Hire an attorney if you need to file legal action against employer misconduct. You should also speak to an attorney if you plan to testify or submit evidence to help a coworker assert their rights. A knowledgeable attorney can handle your employment dispute and protect you from an employer’s attempts at retaliation.

Legal Remedies for Wrongful Termination or Retaliation

If you win a complaint against your employer for retaliation, you could receive the following remedies:

  • Back pay,
  • Compensation for related financial losses,
  • Front pay,
  • Compensation for emotional distress,
  • Job or benefit reinstatement
  • A court order for a promotion or increase of benefits at work,
  • A court order for policy changes at work,
  • Punitive damages, and
  • Legal costs.

Hiring an attorney to handle your complaint is a vital step in receiving the maximum amount of relief available in your case.

What Should I Do When Filing a Lawsuit Against My Employer?

The best step you can take before you sue or complain about an employer is to speak to an attorney. Adjudicating an employment discrimination case can be grueling and is best handled by a skilled advocate. And if your employer punishes you for initiating a legal action, it has many defenses against a claim of unlawful retaliation. You need to be ready to combat an employer’s defenses in a hearing or at the settlement negotiation table.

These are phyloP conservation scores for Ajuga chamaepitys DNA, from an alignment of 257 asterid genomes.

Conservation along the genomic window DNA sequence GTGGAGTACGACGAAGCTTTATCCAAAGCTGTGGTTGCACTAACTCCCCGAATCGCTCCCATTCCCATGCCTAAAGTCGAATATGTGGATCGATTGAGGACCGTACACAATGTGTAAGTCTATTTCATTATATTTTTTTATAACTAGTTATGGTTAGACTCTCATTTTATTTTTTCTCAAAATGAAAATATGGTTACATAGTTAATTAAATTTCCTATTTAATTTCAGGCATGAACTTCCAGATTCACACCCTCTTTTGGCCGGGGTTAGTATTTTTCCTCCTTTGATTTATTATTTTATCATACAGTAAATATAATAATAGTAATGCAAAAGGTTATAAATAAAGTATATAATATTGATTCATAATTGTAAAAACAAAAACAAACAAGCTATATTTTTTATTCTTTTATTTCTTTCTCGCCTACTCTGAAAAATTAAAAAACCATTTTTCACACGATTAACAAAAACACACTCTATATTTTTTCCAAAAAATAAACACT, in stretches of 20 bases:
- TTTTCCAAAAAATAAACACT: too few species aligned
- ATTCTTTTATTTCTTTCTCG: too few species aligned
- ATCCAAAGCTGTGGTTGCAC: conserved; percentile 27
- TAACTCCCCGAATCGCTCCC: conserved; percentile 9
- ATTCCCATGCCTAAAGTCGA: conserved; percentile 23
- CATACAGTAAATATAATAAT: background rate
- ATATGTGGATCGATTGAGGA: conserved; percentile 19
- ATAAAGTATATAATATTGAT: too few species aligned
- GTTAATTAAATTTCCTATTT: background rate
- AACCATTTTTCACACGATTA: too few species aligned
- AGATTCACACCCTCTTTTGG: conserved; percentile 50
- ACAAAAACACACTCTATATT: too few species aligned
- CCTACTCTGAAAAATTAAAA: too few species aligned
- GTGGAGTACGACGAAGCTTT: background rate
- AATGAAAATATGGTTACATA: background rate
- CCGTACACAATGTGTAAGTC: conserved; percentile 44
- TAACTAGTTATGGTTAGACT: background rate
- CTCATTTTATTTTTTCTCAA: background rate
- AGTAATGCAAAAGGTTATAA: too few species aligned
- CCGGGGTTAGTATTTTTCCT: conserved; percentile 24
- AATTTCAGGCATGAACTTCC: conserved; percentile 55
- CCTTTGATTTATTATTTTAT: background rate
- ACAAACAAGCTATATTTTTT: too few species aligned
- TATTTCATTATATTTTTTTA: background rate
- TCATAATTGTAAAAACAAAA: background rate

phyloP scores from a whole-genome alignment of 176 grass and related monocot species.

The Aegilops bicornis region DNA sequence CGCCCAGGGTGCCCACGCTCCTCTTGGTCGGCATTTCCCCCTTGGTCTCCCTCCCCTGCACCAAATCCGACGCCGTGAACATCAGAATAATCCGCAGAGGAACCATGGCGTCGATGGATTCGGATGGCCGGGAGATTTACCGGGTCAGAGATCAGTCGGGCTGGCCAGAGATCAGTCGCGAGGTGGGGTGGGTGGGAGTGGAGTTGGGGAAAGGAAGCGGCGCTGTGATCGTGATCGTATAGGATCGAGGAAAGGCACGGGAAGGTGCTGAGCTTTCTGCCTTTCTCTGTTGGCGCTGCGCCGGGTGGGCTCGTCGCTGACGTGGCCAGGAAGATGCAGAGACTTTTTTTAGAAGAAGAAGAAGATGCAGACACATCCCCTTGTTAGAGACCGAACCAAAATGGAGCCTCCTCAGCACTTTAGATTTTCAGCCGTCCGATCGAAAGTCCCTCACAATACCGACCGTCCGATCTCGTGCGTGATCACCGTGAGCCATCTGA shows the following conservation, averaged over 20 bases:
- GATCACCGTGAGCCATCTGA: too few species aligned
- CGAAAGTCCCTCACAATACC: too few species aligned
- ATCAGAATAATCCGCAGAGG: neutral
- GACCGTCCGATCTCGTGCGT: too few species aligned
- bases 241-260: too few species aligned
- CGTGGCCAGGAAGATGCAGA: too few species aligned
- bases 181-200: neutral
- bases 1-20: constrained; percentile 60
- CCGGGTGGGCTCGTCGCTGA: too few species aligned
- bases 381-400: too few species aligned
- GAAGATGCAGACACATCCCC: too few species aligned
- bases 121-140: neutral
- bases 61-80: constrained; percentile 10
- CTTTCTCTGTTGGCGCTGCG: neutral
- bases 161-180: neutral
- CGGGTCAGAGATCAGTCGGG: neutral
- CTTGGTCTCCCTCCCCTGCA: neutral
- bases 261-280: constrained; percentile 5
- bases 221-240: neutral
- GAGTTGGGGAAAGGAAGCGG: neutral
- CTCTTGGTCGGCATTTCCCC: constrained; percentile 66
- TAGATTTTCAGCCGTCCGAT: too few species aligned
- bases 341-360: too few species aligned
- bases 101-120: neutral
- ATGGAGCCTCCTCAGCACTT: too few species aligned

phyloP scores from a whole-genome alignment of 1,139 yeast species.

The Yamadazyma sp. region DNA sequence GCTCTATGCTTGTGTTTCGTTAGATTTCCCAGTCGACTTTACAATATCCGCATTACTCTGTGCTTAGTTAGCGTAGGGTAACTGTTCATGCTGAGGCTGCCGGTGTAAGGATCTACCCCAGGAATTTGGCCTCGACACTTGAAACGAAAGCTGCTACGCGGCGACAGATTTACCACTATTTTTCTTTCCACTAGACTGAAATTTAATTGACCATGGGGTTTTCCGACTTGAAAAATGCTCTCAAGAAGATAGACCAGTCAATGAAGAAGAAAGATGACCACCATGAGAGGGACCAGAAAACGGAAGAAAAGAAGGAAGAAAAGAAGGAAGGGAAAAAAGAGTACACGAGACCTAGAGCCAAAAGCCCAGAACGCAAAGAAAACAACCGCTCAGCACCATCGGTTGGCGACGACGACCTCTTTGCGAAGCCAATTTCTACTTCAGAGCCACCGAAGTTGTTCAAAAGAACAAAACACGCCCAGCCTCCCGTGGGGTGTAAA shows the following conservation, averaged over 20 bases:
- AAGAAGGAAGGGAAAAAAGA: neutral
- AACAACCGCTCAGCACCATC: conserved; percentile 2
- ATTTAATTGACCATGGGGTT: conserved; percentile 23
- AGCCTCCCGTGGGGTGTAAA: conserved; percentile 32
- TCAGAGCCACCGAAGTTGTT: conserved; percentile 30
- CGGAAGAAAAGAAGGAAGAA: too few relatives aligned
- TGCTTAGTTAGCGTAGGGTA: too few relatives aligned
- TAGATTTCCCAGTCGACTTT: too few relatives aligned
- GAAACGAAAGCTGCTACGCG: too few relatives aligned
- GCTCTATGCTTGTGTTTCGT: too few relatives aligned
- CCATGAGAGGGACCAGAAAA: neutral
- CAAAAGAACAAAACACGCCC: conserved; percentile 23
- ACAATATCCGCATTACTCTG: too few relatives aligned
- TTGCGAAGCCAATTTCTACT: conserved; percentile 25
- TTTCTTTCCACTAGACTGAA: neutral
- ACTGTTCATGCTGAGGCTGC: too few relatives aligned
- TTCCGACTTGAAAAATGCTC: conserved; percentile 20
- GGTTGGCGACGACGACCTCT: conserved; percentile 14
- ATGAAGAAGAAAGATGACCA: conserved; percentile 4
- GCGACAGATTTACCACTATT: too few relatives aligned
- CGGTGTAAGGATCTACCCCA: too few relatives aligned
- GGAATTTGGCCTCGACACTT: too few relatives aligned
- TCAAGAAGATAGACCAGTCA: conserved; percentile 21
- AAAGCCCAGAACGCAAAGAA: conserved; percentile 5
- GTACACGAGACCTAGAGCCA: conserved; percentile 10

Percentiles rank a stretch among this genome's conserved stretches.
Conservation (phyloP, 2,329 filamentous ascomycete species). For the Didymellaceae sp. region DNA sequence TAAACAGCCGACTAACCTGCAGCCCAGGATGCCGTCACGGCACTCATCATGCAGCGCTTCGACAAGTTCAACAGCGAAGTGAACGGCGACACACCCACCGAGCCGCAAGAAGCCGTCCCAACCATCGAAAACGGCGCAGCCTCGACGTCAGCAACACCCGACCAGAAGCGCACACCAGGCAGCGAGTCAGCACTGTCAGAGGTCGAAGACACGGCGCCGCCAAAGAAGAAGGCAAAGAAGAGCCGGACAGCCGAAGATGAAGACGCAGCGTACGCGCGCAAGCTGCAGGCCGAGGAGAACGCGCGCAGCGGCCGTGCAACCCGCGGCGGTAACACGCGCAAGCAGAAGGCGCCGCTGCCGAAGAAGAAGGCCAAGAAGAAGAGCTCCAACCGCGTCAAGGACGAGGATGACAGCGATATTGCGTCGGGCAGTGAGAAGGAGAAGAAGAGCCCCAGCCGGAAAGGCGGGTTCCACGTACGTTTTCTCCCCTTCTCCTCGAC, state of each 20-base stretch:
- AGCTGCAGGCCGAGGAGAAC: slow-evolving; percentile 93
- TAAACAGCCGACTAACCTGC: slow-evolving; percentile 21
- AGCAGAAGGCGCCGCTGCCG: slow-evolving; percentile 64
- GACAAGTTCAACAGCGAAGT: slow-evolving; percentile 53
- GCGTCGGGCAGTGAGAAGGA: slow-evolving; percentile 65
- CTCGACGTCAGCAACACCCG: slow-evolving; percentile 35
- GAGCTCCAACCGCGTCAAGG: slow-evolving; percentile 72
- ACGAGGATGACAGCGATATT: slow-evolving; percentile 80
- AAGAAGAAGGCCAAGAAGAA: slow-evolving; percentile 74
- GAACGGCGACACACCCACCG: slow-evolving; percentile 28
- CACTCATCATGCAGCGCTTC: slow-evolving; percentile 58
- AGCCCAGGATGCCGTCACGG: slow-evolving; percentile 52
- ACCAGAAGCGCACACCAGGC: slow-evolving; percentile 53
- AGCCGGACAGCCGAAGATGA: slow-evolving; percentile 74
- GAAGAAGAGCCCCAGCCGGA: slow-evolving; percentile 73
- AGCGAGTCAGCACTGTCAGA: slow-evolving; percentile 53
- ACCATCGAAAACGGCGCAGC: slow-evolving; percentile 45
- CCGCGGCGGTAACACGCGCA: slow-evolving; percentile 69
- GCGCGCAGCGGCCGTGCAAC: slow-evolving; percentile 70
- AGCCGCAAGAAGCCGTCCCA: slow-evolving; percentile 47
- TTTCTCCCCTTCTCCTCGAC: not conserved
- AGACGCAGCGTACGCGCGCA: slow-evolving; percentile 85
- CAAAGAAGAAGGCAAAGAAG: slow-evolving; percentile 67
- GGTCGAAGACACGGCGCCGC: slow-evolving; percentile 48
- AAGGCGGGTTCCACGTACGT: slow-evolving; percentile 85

Collect Evidence to Prove Misconduct and Disprove Employer Defenses

A successful claim against harassment, discrimination, or retaliation depends on persuasive evidence. From the moment you sense misconduct in your workplace, you should begin to gather proof of your employer’s illegal behavior.

Also, an employer can avoid liability in a retaliation lawsuit by insisting you were fired or punished for a lawful reason, such as poor performance. You should have an attorney’s help to combat an employer’s false claims of employee misconduct. Your attorney can help you gather evidence to combat misconduct or a claim of poor performance, including:

  • Personnel records,
  • Employer commendations for your work,
  • Statistical evidence regarding your employer’s history of discrimination or retaliation,
  • Employment agreements,
  • Employer correspondence,
  • Detailed notes regarding discriminatory or retaliatory events,